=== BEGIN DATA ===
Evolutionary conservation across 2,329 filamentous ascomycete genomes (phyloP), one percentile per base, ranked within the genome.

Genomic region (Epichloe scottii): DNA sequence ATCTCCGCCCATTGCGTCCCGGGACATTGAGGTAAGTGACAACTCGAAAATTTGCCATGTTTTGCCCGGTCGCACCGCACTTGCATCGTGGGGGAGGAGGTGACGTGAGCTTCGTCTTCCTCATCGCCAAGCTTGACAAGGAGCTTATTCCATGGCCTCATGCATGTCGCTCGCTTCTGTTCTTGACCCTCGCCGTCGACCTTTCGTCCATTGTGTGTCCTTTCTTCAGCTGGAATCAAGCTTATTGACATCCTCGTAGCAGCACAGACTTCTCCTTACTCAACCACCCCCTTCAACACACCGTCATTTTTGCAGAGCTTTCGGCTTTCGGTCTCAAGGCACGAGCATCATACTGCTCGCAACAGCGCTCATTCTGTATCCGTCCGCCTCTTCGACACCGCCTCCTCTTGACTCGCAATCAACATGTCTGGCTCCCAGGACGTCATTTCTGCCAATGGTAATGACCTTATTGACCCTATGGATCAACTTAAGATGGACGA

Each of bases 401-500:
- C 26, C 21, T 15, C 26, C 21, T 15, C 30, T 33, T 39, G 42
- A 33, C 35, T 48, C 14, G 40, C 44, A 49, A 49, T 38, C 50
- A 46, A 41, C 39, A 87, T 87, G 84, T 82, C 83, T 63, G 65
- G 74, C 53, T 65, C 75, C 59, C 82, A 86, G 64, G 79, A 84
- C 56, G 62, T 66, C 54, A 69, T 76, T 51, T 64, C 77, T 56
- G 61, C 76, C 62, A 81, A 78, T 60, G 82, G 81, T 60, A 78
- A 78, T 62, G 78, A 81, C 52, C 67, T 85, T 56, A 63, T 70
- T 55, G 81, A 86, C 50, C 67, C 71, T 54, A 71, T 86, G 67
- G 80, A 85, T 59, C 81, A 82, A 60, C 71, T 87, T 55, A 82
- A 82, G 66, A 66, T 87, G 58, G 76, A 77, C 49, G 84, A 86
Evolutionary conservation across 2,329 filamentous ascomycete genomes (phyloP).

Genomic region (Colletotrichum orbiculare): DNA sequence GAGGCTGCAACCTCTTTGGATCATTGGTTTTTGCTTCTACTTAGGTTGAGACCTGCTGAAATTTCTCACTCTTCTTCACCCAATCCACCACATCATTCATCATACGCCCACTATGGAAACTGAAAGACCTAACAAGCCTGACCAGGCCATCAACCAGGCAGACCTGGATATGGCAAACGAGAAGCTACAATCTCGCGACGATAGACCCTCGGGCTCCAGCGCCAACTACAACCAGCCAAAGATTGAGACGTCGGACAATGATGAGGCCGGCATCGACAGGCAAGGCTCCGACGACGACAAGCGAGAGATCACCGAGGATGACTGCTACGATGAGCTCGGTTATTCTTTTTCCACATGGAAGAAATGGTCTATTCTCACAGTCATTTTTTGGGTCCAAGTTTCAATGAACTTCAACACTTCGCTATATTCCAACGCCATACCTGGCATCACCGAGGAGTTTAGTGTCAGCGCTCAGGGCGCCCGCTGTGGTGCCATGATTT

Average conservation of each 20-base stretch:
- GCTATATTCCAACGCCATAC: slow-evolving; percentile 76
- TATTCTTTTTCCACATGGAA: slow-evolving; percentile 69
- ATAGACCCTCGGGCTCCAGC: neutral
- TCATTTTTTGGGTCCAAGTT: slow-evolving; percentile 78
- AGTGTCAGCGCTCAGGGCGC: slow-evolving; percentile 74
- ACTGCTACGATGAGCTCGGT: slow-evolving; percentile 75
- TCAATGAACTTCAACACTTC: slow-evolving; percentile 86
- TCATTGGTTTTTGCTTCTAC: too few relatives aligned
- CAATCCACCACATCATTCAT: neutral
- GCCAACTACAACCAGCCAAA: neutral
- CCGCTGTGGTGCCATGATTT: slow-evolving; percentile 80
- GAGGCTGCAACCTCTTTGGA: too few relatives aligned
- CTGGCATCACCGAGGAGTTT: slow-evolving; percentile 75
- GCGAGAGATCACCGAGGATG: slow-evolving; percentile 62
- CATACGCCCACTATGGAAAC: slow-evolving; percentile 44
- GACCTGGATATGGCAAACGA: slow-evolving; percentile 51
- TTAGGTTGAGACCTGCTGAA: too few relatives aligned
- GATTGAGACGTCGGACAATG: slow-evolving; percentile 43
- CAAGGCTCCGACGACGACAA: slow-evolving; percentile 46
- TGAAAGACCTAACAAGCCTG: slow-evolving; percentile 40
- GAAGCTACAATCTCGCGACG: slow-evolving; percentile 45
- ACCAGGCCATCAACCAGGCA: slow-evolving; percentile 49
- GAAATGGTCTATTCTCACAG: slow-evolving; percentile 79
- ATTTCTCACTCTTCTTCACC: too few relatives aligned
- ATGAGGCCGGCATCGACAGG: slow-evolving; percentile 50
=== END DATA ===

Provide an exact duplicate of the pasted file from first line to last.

Evolutionary conservation across 2,329 filamentous ascomycete genomes (phyloP), one percentile per base, ranked within the genome.

Genomic region (Epichloe scottii): DNA sequence ATCTCCGCCCATTGCGTCCCGGGACATTGAGGTAAGTGACAACTCGAAAATTTGCCATGTTTTGCCCGGTCGCACCGCACTTGCATCGTGGGGGAGGAGGTGACGTGAGCTTCGTCTTCCTCATCGCCAAGCTTGACAAGGAGCTTATTCCATGGCCTCATGCATGTCGCTCGCTTCTGTTCTTGACCCTCGCCGTCGACCTTTCGTCCATTGTGTGTCCTTTCTTCAGCTGGAATCAAGCTTATTGACATCCTCGTAGCAGCACAGACTTCTCCTTACTCAACCACCCCCTTCAACACACCGTCATTTTTGCAGAGCTTTCGGCTTTCGGTCTCAAGGCACGAGCATCATACTGCTCGCAACAGCGCTCATTCTGTATCCGTCCGCCTCTTCGACACCGCCTCCTCTTGACTCGCAATCAACATGTCTGGCTCCCAGGACGTCATTTCTGCCAATGGTAATGACCTTATTGACCCTATGGATCAACTTAAGATGGACGA

Each of bases 401-500:
- C 26, C 21, T 15, C 26, C 21, T 15, C 30, T 33, T 39, G 42
- A 33, C 35, T 48, C 14, G 40, C 44, A 49, A 49, T 38, C 50
- A 46, A 41, C 39, A 87, T 87, G 84, T 82, C 83, T 63, G 65
- G 74, C 53, T 65, C 75, C 59, C 82, A 86, G 64, G 79, A 84
- C 56, G 62, T 66, C 54, A 69, T 76, T 51, T 64, C 77, T 56
- G 61, C 76, C 62, A 81, A 78, T 60, G 82, G 81, T 60, A 78
- A 78, T 62, G 78, A 81, C 52, C 67, T 85, T 56, A 63, T 70
- T 55, G 81, A 86, C 50, C 67, C 71, T 54, A 71, T 86, G 67
- G 80, A 85, T 59, C 81, A 82, A 60, C 71, T 87, T 55, A 82
- A 82, G 66, A 66, T 87, G 58, G 76, A 77, C 49, G 84, A 86
Evolutionary conservation across 2,329 filamentous ascomycete genomes (phyloP).

Genomic region (Colletotrichum orbiculare): DNA sequence GAGGCTGCAACCTCTTTGGATCATTGGTTTTTGCTTCTACTTAGGTTGAGACCTGCTGAAATTTCTCACTCTTCTTCACCCAATCCACCACATCATTCATCATACGCCCACTATGGAAACTGAAAGACCTAACAAGCCTGACCAGGCCATCAACCAGGCAGACCTGGATATGGCAAACGAGAAGCTACAATCTCGCGACGATAGACCCTCGGGCTCCAGCGCCAACTACAACCAGCCAAAGATTGAGACGTCGGACAATGATGAGGCCGGCATCGACAGGCAAGGCTCCGACGACGACAAGCGAGAGATCACCGAGGATGACTGCTACGATGAGCTCGGTTATTCTTTTTCCACATGGAAGAAATGGTCTATTCTCACAGTCATTTTTTGGGTCCAAGTTTCAATGAACTTCAACACTTCGCTATATTCCAACGCCATACCTGGCATCACCGAGGAGTTTAGTGTCAGCGCTCAGGGCGCCCGCTGTGGTGCCATGATTT

Average conservation of each 20-base stretch:
- GCTATATTCCAACGCCATAC: slow-evolving; percentile 76
- TATTCTTTTTCCACATGGAA: slow-evolving; percentile 69
- ATAGACCCTCGGGCTCCAGC: neutral
- TCATTTTTTGGGTCCAAGTT: slow-evolving; percentile 78
- AGTGTCAGCGCTCAGGGCGC: slow-evolving; percentile 74
- ACTGCTACGATGAGCTCGGT: slow-evolving; percentile 75
- TCAATGAACTTCAACACTTC: slow-evolving; percentile 86
- TCATTGGTTTTTGCTTCTAC: too few relatives aligned
- CAATCCACCACATCATTCAT: neutral
- GCCAACTACAACCAGCCAAA: neutral
- CCGCTGTGGTGCCATGATTT: slow-evolving; percentile 80
- GAGGCTGCAACCTCTTTGGA: too few relatives aligned
- CTGGCATCACCGAGGAGTTT: slow-evolving; percentile 75
- GCGAGAGATCACCGAGGATG: slow-evolving; percentile 62
- CATACGCCCACTATGGAAAC: slow-evolving; percentile 44
- GACCTGGATATGGCAAACGA: slow-evolving; percentile 51
- TTAGGTTGAGACCTGCTGAA: too few relatives aligned
- GATTGAGACGTCGGACAATG: slow-evolving; percentile 43
- CAAGGCTCCGACGACGACAA: slow-evolving; percentile 46
- TGAAAGACCTAACAAGCCTG: slow-evolving; percentile 40
- GAAGCTACAATCTCGCGACG: slow-evolving; percentile 45
- ACCAGGCCATCAACCAGGCA: slow-evolving; percentile 49
- GAAATGGTCTATTCTCACAG: slow-evolving; percentile 79
- ATTTCTCACTCTTCTTCACC: too few relatives aligned
- ATGAGGCCGGCATCGACAGG: slow-evolving; percentile 50